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Doing the right thing – but where to start?

Andrew Furness recommends an Initial Environmental Review for events businesses wishing to implement an environmental sustainability initiative.

Increased environmental regulation is going to be a fact of life in the future but this should not be the only reason for embarking upon the planning and implementation of a sustainability strategy.

Some notable event industry players have already introduced sustainability programmes and will no doubt continue to develop and improve those not because they have to, but because it’s the right thing to do as well as making good business sense.

While many of us share the ambition of making our businesses more environmentally sustainable, getting started on this increasingly important journey can seem daunting. However, with a real commitment from senior management and a small investment in resources, the benefits of implementing a formal or informal Environmental Management System (EMS) are equally accessible to SME’s as they are to large corporates.

An Initial Environmental Review (IER) is a great place to start your environmental sustainability initiative. Suitable for either company-wide or individual shows, the IER will identify and help understand those environmental issues relating to your business activities. The results will inform management of priority areas for action based on those identified risks and opportunities or where further investigation may be required, particularly if there are compliance obligations to be met.

An IER is often the first step in the process of implementing a formal EMS such as ISO 14001 certification, but is equally valid for those businesses simply looking to start their own internal programme.

From the IER a register of ‘environmental aspects’ is compiled which lists any element of your business activities that interacts with the environment and so enabling you to identify environmental legislation that may be applicable. For many companies operating in the events   sector, current regulations are not too onerous as they will primarily relate to waste and waste management (including hazardous materials) and pollution e.g. emissions, noise, leakage or spillage.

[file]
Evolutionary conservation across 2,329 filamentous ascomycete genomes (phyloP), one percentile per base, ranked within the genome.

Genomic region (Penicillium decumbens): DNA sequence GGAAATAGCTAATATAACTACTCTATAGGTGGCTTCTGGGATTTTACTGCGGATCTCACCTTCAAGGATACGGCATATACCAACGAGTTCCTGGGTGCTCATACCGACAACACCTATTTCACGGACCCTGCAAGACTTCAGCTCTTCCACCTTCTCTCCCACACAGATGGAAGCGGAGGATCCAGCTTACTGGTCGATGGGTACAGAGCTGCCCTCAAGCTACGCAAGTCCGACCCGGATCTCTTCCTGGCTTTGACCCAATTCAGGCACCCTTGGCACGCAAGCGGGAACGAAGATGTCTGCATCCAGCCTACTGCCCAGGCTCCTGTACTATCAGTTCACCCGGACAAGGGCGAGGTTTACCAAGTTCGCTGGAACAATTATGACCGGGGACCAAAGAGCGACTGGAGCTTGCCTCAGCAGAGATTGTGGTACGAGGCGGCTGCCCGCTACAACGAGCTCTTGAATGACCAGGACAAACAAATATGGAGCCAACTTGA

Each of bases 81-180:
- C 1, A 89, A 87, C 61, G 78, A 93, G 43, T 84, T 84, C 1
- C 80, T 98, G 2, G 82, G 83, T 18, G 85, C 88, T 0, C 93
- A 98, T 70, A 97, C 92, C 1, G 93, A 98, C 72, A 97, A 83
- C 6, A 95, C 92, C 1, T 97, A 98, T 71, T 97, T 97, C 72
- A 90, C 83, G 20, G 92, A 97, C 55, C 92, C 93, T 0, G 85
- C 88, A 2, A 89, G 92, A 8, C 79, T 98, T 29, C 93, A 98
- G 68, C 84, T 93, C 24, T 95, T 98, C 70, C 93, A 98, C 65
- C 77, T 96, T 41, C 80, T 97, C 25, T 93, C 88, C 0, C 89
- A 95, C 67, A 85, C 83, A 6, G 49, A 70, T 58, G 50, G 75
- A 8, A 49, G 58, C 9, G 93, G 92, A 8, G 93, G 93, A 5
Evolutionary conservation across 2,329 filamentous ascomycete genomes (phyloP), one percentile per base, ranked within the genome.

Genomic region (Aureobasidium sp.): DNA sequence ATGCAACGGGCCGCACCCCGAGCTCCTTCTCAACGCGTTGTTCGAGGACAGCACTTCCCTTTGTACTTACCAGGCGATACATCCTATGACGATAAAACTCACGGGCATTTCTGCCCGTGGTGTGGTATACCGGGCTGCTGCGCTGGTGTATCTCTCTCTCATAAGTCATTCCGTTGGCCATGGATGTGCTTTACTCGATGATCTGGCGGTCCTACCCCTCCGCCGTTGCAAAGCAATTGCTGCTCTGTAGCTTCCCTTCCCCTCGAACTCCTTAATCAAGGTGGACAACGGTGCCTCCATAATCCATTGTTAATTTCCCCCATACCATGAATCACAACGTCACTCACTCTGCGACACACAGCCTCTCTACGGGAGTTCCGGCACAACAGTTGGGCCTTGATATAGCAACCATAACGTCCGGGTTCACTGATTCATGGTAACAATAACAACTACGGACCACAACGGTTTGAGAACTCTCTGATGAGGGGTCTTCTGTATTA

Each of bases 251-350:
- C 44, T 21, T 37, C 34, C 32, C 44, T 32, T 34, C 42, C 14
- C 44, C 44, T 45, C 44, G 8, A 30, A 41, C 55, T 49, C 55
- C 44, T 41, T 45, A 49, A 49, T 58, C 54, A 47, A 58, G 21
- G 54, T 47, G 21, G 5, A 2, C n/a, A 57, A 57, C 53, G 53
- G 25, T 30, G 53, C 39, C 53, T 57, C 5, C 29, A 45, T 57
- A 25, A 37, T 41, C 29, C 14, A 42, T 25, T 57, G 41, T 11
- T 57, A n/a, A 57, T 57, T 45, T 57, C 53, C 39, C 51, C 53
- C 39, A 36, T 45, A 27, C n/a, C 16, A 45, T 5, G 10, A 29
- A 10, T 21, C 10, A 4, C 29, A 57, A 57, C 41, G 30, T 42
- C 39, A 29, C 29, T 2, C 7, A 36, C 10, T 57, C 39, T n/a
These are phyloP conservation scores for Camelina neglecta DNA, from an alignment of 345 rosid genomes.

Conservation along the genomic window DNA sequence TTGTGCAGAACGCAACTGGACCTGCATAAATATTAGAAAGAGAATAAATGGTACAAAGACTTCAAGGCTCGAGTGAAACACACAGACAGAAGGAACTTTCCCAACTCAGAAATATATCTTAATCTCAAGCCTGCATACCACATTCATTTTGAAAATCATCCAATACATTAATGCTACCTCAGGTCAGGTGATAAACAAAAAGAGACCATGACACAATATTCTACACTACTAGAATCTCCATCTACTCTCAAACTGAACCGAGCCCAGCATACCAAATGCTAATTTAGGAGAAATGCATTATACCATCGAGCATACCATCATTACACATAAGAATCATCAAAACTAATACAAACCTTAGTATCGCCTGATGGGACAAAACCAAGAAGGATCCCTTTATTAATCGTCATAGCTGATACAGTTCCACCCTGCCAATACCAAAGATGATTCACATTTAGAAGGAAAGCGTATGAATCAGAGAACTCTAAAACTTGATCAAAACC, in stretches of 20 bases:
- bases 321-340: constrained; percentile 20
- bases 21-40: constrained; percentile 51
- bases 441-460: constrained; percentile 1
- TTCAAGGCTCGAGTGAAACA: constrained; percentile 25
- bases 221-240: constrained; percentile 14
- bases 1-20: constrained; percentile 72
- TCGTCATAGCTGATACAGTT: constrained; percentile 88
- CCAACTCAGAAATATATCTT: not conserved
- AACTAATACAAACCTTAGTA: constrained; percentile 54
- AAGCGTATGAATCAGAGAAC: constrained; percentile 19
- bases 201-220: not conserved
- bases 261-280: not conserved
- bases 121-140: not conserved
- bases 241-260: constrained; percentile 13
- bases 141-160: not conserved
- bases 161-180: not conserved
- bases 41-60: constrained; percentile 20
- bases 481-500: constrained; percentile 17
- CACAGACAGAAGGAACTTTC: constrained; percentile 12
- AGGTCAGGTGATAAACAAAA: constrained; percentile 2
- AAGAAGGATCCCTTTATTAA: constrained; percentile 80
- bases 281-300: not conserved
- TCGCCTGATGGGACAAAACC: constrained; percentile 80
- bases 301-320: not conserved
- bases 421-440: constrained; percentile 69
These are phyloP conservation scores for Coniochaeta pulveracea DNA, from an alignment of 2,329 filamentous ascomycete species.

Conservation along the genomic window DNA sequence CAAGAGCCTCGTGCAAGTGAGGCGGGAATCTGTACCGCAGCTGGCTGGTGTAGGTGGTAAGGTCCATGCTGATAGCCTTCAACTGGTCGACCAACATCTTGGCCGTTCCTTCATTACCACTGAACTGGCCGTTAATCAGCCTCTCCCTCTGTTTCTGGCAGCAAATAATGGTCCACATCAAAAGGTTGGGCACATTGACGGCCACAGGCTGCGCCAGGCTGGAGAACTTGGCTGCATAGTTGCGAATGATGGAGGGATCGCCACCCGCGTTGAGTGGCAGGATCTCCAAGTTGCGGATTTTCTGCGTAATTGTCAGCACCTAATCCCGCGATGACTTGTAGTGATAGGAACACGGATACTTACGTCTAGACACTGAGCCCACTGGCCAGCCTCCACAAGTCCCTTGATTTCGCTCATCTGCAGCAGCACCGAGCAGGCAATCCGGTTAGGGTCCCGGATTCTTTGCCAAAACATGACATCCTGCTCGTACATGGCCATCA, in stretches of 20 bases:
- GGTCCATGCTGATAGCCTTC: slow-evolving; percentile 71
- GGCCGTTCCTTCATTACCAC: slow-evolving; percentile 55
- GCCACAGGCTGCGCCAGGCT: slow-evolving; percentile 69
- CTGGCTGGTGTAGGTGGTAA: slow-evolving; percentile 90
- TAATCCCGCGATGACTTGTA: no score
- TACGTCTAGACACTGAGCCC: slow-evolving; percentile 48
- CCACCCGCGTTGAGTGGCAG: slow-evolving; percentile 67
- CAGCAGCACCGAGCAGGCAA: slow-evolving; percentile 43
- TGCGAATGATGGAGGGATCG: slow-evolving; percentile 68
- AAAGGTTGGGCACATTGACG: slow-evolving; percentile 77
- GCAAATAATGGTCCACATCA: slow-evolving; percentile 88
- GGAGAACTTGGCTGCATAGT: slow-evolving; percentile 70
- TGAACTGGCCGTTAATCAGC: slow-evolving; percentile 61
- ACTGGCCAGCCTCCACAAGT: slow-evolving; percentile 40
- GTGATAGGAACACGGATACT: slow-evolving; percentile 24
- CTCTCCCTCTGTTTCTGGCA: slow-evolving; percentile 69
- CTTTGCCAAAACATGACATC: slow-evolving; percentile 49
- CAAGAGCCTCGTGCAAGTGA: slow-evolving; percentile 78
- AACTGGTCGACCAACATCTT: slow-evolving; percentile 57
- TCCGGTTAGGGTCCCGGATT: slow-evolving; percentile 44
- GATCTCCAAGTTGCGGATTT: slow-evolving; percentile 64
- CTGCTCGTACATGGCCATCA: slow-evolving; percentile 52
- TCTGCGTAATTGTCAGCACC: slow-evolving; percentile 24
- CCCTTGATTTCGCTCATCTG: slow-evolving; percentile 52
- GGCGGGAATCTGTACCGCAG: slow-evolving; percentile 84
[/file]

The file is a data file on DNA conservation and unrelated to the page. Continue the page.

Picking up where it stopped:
More recent thinking focuses not only on waste minimisation but also on reducing the level of resources we use through greater efficiency, a fundamental principle of good business practice.

Cost savings can be found in the use of human, financial, energy or material resources.

So, what is typically involved? This, to a large extent, depends on the ‘scope’ of the activities you wish to incorporate into the IER. A single show will require significantly less input than a full portfolio or company review covering multiple geographies and regulatory regimes, albeit the process will basically be the same.

The main tasks are gathering and analysing data which will require identifying the relevant documents to be reviewed e.g. current policies and procedures etc., site visits and interviews with key staff. We should aim for a holistic approach where data collection is not restricted to just the internal information of our own organisation but extends to cover other stakeholders. For example, an exhibition organiser should include contractors such as venues, stand builders and freight forwarders, etc and consider what environmental sustainability policies and procedures do they have in place? What are their performance indicators and how do they measure up against those historically? How often are their policies and targets reviewed? Other stakeholders would include exhibitors and visitors which opens up a wide range of exciting possibilities for new initiatives.

By analysing the data, we can create a baseline for the business or activity reviewed and so set objectives against which we can measure future performance. This framework will support your action plan where objectives and targets should be prioritised to deal with the most significant environmental impacts first, as they represent the greatest risk.

An IER doesn’t have to be resource intensive to carry out and it presents an opportunity to enhance your reputation with stakeholders while adding value to the brands reputation.

We are living in unprecedented times and there is much talk about change, as well as speculation about the future shape of the events industry resulting from the Covid-19 pandemic. So, as we scrutinise previous operating practices and plan the way forward, let us put environmental sustainability at the heart of our future plans and collectively start to tackle arguably the most challenging emergency of all.

Andrew Furness is a consultant to the international events industry and Associate Member of the Institute of Environmental Management and Assessment.

andrewfurness17@gmail.com

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